“We filled the van with the purchase, and went there, and the nuns showed us their beautiful chapel” said Daouzon. The nuns explained the Scientology volunteers about how it works: they take in elderly people with few financial means who have no other assets. “We have about 70/80 residents, accommodated in single rooms” said the Sister. The site is very nice, very big and well maintained. The building was financed by a couple 110 years ago when they donated their fortune. Then the building was built with that money. The portraits of these two people are in the hall of the residence, in honor of them. The institution is part of a group that is throughout Spain, and the oldest residence is 150 years old. “She explained that they live on alms, that our help comes in handy” said Dauzon.

“Volunteering to improve social conditions in our environment and beyond is key to someone who calls him/herself a Scientologist” said Ivan Arjona, President of the Foundation Mejora, and representative for Scientology in European institutions and the United Nations.

In 1973, Founder of Dianetics and Scientology L. Ron Hubbard conducted a sociological study in New York City and discovered a society that had dramatically worsened from the city he remembered years before. From this study he predicted where the culture was headed: rampant immorality, violence as sport, and ultimately, politics by terrorism.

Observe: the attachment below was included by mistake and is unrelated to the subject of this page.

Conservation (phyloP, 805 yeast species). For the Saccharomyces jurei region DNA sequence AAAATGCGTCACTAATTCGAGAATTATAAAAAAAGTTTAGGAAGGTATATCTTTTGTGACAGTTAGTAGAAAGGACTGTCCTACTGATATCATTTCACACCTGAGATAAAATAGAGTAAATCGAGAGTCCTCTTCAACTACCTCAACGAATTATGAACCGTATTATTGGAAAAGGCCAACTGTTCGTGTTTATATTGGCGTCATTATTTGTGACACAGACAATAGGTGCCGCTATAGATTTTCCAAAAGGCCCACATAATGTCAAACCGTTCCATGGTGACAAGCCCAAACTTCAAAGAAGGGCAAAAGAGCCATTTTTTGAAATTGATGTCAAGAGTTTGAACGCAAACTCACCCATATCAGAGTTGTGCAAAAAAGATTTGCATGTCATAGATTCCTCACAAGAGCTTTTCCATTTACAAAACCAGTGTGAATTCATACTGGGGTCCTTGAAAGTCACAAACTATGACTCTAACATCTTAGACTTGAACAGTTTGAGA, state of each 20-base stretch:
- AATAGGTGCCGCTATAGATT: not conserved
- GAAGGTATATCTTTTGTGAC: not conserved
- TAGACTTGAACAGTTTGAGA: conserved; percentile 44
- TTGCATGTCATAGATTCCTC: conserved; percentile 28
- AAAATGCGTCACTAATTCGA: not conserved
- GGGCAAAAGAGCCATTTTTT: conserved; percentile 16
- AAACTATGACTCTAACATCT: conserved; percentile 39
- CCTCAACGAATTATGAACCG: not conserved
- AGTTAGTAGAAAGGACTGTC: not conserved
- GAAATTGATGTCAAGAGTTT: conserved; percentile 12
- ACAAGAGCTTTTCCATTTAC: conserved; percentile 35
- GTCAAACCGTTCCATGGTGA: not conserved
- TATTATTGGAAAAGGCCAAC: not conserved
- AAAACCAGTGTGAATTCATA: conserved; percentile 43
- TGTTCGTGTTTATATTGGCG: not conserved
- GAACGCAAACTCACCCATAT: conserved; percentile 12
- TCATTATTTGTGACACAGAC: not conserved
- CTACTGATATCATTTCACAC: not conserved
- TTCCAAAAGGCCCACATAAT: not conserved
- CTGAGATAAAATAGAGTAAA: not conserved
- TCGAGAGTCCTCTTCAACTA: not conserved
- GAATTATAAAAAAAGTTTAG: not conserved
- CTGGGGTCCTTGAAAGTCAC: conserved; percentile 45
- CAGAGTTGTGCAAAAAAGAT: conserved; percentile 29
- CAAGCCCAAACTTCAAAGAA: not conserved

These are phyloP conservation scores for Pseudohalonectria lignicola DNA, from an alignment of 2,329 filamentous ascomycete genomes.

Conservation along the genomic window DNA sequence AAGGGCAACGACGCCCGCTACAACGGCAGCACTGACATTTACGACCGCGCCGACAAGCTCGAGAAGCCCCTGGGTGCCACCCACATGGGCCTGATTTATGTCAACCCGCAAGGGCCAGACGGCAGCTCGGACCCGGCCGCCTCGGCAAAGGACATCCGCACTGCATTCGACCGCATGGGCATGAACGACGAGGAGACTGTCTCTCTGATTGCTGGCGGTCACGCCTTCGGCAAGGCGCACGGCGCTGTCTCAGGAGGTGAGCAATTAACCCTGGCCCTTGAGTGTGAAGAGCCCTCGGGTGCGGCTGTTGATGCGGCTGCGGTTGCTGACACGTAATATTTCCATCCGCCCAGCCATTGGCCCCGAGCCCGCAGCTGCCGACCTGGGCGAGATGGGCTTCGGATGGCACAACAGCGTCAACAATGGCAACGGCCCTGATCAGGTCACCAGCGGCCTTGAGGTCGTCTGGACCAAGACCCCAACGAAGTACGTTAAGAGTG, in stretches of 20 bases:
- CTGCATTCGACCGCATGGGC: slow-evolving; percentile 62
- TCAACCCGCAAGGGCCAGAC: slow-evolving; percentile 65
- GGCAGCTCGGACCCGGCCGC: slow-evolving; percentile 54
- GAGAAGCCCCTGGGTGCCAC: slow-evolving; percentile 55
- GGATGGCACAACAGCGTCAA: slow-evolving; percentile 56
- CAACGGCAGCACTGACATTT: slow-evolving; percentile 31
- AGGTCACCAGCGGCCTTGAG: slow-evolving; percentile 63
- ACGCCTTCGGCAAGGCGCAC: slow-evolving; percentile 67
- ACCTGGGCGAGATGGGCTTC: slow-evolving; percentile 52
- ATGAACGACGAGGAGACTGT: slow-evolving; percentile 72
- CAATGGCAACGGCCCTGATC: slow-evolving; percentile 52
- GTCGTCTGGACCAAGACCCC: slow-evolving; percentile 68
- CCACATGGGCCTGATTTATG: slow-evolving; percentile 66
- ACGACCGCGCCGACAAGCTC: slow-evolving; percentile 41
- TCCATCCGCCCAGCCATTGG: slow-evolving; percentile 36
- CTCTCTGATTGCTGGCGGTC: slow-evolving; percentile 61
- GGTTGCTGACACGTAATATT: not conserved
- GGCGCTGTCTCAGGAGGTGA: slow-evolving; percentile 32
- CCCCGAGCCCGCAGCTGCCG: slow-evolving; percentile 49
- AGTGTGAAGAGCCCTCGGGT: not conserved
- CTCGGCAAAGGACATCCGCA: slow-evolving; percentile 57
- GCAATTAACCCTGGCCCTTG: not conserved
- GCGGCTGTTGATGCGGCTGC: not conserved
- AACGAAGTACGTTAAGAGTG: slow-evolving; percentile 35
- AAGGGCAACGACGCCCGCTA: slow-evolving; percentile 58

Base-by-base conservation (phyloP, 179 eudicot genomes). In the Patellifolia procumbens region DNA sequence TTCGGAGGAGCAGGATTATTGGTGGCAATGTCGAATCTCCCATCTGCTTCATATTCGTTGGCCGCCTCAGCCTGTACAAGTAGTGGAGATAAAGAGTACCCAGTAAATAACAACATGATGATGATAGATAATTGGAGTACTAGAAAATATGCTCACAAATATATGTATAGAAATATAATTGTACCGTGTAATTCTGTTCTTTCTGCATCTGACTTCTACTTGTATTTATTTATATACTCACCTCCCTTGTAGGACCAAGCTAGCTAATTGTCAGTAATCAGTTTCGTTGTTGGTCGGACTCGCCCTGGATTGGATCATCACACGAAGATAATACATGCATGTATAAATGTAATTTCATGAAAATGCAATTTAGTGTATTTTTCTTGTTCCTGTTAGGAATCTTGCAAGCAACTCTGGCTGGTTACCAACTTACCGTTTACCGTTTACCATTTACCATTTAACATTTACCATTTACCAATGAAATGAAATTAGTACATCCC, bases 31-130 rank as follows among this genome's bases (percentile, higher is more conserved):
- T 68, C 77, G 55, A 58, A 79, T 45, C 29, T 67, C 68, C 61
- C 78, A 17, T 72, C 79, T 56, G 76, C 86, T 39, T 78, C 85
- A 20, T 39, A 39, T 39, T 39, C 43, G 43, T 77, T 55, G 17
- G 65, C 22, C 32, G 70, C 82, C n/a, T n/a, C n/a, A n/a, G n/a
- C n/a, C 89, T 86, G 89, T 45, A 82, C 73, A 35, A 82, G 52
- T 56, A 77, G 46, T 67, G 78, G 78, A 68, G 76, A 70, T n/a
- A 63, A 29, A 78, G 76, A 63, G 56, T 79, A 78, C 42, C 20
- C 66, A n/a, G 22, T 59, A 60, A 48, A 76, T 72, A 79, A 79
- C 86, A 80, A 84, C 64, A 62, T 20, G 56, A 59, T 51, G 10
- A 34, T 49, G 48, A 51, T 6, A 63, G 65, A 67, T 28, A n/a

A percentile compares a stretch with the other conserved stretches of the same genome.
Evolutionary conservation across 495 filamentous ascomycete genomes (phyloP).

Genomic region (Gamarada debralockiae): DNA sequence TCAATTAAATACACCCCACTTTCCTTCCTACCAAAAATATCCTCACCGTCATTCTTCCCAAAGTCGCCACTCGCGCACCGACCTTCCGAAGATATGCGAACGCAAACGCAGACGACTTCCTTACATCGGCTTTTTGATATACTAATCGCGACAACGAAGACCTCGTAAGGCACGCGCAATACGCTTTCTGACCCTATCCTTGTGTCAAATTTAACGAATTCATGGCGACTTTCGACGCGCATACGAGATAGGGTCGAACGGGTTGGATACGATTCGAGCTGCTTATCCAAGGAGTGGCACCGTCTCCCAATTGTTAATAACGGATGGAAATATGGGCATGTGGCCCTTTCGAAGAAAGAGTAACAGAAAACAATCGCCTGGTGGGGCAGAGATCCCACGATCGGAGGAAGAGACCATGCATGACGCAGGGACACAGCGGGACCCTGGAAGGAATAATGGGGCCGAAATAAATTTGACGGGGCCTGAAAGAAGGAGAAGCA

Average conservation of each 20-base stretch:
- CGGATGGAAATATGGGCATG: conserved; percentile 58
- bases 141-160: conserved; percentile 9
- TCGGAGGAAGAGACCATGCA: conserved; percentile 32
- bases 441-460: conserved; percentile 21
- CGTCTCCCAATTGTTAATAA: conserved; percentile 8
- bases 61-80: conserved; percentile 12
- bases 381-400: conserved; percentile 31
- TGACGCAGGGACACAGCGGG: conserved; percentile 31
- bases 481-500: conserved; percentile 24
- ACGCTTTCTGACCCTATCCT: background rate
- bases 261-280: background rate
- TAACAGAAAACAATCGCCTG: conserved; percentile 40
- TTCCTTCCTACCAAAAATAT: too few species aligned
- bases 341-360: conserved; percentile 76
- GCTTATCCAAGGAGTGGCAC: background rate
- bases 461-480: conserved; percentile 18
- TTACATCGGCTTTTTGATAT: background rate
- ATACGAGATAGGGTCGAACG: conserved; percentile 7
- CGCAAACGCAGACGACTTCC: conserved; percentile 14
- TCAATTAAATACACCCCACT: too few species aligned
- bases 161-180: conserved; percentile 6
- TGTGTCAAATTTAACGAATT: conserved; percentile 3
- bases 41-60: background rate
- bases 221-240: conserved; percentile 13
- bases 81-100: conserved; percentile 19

Needed was a way to help others live their lives and build their futures. In answer, Mr. Hubbard drew the plans for a grassroots movement, one that would instill these values back into society and so halt the decline: the Scientology Volunteer Ministers Program.

Noting a tremendous downturn in the level of ethics and morality in society, and a consequent increase in drugs and crime, Mr. Hubbard wrote, “If one does not like the crime, cruelty, injustice and violence of this society, he can do something about it. He can become a VOLUNTEER MINISTER and help civilize it, bring it conscience and kindness and love and freedom from travail by instilling into it trust, decency, honesty and tolerance.”